Weeks ago, I was quite literally losing sleep, staying up far too late, reading blogs and news articles about the primary elections and the quest to keep Donald Trump1 out of the White House. The weekend before Tennessee voted was the worst of all. I found myself (as an ISFP) wrestling with what decision I could make on Tuesday that would be most authentic to who I see myself as. (I eventually decided to cast a defensive vote for Marco Rubio in hopes that he would be the third Republican candidate to make it above 15%, thereby splitting the delegate count three ways instead of two. Which worked in the sense that that scenario actually happened, and didn’t in the sense that no one else in the race anymore on the GOP side. But this is somewhat beside the point…) I had decided the country I live in could not, under any circumstances, have Donald Trump as the nominee of a major party for President of the United States. I decided that the hatred and ignorance he exudes would be poison for us given such a public forum. For each contest leading up to Tennessee, I stayed up to watch the live results come in, silently cursing the residents of each state who gave him a share of the vote. And as more ridiculous, poisonous things were said, I wondered all the more powerfully, “What is wrong with us?”
Then it was time to curse my own people.
Once my vote was cast, I felt a weight lift from me (as my “work” here was done). In the days after, I started to realize that how successful Donald Trump was in this primary did not matter anymore; and that him becoming the Republican nominee would not show us anything new that we had not already seen. As soon as Trump started winning states outright, we revealed our true selves as a nation. Any success beyond that simply solidifies what we already know is there – our country is filled with hatred, xenophobia, mistrust, greed, and religious intolerance. In fact, these are the things that can make you successful. These are the things you can use to win the presidency. Unfortunately, most of us paler folks, who didn’t like him, were prepared to write Trump’s early wins off as an anomaly, because that’s not the country we knew. But he is just the mirror showing us ourselves.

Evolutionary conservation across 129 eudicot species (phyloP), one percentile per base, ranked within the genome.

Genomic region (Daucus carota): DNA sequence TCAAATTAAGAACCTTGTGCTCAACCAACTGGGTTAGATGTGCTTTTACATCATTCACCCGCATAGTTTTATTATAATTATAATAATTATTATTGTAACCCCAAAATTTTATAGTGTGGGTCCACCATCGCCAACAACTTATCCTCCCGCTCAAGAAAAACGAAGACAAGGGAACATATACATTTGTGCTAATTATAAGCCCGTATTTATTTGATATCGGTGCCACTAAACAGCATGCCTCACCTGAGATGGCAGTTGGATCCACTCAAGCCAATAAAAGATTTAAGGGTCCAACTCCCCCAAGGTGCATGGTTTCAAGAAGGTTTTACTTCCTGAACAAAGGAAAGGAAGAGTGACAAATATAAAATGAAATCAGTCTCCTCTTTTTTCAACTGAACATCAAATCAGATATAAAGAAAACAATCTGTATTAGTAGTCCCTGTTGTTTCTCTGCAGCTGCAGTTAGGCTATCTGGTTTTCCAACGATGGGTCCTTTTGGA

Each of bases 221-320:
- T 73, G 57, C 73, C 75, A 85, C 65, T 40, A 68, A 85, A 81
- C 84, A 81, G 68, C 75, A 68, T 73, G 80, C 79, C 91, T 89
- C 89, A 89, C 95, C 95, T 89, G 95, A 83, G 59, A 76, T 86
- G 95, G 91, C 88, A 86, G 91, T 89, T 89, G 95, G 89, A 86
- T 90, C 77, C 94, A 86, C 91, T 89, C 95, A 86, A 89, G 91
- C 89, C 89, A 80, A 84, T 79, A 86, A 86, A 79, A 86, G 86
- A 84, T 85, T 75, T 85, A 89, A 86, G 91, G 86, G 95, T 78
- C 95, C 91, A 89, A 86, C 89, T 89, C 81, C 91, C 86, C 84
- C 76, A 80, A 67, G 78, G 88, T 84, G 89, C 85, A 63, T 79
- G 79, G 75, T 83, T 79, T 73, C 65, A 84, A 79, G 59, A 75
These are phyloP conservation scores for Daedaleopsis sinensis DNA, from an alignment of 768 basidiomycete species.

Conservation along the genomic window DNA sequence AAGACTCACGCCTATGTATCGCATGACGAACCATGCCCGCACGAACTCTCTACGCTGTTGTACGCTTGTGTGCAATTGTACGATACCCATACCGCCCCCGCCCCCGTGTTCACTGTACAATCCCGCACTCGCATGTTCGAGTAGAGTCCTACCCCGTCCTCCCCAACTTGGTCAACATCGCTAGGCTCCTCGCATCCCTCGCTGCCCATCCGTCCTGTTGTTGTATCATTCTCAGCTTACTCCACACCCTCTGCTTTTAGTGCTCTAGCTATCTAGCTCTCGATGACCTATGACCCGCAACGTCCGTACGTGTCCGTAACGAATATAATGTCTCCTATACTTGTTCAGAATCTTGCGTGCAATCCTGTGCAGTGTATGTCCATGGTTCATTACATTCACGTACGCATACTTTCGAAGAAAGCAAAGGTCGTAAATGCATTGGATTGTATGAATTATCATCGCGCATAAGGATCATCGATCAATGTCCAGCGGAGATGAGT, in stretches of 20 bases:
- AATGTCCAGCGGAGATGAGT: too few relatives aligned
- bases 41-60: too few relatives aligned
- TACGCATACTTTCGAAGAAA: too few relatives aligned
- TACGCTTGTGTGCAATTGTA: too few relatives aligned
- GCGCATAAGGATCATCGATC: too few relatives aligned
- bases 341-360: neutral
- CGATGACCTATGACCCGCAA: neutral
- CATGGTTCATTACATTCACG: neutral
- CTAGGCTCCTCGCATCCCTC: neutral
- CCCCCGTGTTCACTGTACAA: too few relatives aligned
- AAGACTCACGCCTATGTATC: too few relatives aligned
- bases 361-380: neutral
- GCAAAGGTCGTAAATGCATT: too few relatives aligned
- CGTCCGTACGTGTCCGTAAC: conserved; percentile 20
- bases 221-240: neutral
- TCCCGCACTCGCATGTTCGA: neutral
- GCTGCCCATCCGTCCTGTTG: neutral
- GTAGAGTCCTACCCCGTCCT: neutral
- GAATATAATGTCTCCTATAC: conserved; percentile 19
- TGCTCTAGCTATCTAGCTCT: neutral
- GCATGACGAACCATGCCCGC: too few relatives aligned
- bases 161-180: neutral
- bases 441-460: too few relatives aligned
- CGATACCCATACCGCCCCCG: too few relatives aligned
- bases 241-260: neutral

This is the country our students are growing into. If we, as teachers, can not prepare them to meet this world head on, to advocate for themselves, to stand up against bigotry and hate, and to create a new world in a different image, then none of the academics we teach are worth as much as the paper we used to print their diplomas on.
1. Back then I also didn’t even want to say his name, thinking we should cut down on his number of occurrences in the media, but like Voldemort, who’s nickname I stole, the things you fear to name only grow stronger.#youreawizardHarry (back)